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What’s Holding Up the Sprint-T-Mobile Merger?

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T-Mobile and Sprint merger

Telecom giants T-Mobile (TMUS) and Sprint (S), the third- and fourth-largest US wireless service providers (SPY), are seeking to merge. The merger was first discussed in 2014 but has not materialized due to regulatory challenges. The combined entity would aim to have a stronger customer base, improved 5G[1.fifth-generation] network, and cost synergy. Sprint had a wireless customer base of 56.5 million at the end of December.

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Merger hurdles

The US Department of Justice and the Federal Communications Commission (or FCC) are concerned about the planned $26.5 billion merger reducing the number of wireless carriers in the country from four to three, including Verizon (VZ) and AT&T’s (T) newly merged company, impacting competition in the wireless market.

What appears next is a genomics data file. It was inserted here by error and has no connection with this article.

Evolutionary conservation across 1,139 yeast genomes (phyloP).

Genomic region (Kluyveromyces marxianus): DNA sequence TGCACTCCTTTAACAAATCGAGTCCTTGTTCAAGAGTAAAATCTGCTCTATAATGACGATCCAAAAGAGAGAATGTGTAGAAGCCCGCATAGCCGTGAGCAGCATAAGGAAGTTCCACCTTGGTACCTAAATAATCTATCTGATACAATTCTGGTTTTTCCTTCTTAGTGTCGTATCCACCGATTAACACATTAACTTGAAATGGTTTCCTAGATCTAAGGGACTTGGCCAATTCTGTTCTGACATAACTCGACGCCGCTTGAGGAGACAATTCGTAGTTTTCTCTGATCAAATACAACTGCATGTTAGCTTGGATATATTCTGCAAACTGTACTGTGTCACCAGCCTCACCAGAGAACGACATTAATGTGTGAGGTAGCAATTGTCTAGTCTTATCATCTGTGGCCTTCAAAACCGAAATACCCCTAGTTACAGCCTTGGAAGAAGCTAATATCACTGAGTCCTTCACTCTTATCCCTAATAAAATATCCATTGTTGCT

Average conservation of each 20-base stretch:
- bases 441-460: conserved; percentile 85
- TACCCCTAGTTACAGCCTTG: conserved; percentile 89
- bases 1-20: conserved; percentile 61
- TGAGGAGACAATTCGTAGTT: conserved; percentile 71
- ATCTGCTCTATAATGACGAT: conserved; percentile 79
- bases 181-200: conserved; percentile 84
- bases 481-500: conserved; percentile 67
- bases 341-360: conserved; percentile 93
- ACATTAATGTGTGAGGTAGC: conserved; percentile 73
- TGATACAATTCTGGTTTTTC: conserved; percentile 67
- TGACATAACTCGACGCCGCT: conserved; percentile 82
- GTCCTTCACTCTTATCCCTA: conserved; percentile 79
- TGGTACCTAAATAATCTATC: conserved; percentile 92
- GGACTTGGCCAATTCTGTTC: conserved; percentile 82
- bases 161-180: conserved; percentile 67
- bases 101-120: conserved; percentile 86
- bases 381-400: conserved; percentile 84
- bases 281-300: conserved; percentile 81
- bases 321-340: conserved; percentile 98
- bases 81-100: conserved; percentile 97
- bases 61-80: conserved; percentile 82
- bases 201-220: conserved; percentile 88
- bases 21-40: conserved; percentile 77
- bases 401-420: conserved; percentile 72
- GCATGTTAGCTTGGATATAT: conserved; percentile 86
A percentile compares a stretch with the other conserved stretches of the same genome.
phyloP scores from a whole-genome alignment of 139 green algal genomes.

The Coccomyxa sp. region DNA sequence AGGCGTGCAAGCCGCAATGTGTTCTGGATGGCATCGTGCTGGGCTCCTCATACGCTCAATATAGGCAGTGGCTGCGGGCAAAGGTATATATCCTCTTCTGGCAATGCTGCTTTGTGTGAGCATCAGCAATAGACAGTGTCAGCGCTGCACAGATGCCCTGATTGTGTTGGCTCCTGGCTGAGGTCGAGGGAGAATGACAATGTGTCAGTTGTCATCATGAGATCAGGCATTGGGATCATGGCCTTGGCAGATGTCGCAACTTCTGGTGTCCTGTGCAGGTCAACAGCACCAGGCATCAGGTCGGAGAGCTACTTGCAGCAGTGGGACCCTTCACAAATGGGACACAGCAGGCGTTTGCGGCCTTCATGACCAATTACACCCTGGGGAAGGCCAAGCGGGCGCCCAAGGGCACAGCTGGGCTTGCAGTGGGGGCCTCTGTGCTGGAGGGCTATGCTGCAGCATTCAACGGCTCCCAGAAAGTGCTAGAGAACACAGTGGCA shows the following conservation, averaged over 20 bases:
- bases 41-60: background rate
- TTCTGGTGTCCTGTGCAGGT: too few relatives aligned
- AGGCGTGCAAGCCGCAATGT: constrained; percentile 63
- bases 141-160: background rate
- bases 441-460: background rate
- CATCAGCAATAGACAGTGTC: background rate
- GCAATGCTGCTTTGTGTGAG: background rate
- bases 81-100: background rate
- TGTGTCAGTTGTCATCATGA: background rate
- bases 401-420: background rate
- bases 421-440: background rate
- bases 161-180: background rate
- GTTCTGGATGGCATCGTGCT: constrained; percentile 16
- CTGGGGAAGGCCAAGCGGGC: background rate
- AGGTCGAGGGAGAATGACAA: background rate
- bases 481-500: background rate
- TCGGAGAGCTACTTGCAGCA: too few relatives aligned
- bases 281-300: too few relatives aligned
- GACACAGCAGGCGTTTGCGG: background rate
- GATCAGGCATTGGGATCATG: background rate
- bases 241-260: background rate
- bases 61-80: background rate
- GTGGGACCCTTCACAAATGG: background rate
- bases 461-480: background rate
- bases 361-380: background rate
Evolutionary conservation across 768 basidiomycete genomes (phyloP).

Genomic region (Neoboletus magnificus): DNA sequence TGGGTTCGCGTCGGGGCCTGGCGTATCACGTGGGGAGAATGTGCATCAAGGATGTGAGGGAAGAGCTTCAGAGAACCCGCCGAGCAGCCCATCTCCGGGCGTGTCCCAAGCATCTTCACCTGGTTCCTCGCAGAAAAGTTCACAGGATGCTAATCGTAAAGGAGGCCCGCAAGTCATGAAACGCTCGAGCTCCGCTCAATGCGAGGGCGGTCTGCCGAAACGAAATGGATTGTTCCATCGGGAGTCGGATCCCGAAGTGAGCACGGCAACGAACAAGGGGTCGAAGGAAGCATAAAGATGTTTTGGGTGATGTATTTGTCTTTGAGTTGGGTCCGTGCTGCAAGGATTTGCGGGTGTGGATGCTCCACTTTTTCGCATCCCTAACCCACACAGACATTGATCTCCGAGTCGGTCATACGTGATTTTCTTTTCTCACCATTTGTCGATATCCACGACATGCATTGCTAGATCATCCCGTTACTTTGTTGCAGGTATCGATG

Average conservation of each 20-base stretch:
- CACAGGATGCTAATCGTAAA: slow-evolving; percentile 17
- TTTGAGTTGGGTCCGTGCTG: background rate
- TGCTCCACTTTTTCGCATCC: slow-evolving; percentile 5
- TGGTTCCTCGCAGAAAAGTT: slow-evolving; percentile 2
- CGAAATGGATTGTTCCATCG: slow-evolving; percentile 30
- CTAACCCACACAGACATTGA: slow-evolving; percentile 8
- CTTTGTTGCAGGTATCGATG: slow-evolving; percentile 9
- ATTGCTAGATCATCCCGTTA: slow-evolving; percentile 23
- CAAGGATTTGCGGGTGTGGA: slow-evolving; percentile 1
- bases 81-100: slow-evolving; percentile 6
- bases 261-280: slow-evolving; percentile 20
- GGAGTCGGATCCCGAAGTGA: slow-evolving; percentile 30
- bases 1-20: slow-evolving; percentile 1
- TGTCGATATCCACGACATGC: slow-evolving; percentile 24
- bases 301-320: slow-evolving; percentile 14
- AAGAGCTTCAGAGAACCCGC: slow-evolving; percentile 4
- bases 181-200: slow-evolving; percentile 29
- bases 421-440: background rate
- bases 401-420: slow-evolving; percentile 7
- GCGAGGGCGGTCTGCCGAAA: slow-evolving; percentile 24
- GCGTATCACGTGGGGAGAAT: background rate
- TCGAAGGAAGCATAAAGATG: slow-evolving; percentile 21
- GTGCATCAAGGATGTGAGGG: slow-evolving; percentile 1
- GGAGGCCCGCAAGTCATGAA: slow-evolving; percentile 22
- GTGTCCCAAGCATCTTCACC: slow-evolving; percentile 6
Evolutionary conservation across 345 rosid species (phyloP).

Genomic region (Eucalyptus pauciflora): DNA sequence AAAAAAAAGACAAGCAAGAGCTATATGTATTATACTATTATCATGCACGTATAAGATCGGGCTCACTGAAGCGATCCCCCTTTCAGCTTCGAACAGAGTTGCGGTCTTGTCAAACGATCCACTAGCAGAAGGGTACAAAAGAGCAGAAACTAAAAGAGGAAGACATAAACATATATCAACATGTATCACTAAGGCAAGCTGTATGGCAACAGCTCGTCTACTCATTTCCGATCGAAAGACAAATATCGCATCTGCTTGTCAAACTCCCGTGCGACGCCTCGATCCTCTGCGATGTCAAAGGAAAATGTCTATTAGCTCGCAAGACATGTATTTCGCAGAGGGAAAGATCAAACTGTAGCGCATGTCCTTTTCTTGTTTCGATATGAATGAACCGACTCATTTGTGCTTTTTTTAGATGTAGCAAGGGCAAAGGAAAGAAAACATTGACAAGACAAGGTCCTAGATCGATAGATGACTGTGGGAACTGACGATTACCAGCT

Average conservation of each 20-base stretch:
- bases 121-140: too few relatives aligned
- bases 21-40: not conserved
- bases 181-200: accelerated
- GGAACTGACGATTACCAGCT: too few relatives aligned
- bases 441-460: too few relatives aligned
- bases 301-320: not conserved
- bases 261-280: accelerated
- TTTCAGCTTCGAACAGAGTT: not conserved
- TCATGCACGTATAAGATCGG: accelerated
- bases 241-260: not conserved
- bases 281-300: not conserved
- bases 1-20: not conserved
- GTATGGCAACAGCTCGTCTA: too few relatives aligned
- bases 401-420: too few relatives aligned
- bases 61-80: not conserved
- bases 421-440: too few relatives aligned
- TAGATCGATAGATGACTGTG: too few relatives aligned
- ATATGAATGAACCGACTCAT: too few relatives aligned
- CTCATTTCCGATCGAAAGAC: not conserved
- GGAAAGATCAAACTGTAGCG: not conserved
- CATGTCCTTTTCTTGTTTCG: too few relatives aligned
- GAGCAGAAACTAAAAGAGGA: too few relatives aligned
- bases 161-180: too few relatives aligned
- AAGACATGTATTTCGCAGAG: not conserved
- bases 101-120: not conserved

According to CNN, the FCC stated in September that more time was needed to review the details of the merger. MoffettNathanson analyst Craig Moffett has estimated the merger’s probability of being approved at 50-50, while Wells Fargo analyst Jennifer Fritzsche has set it at 70%. T-Mobile is confident the additional review will be beneficial. As reported by Reuters, DealReporter stated on Wednesday that New York and 17 other states’ attorneys general are preparing to oppose the deal.

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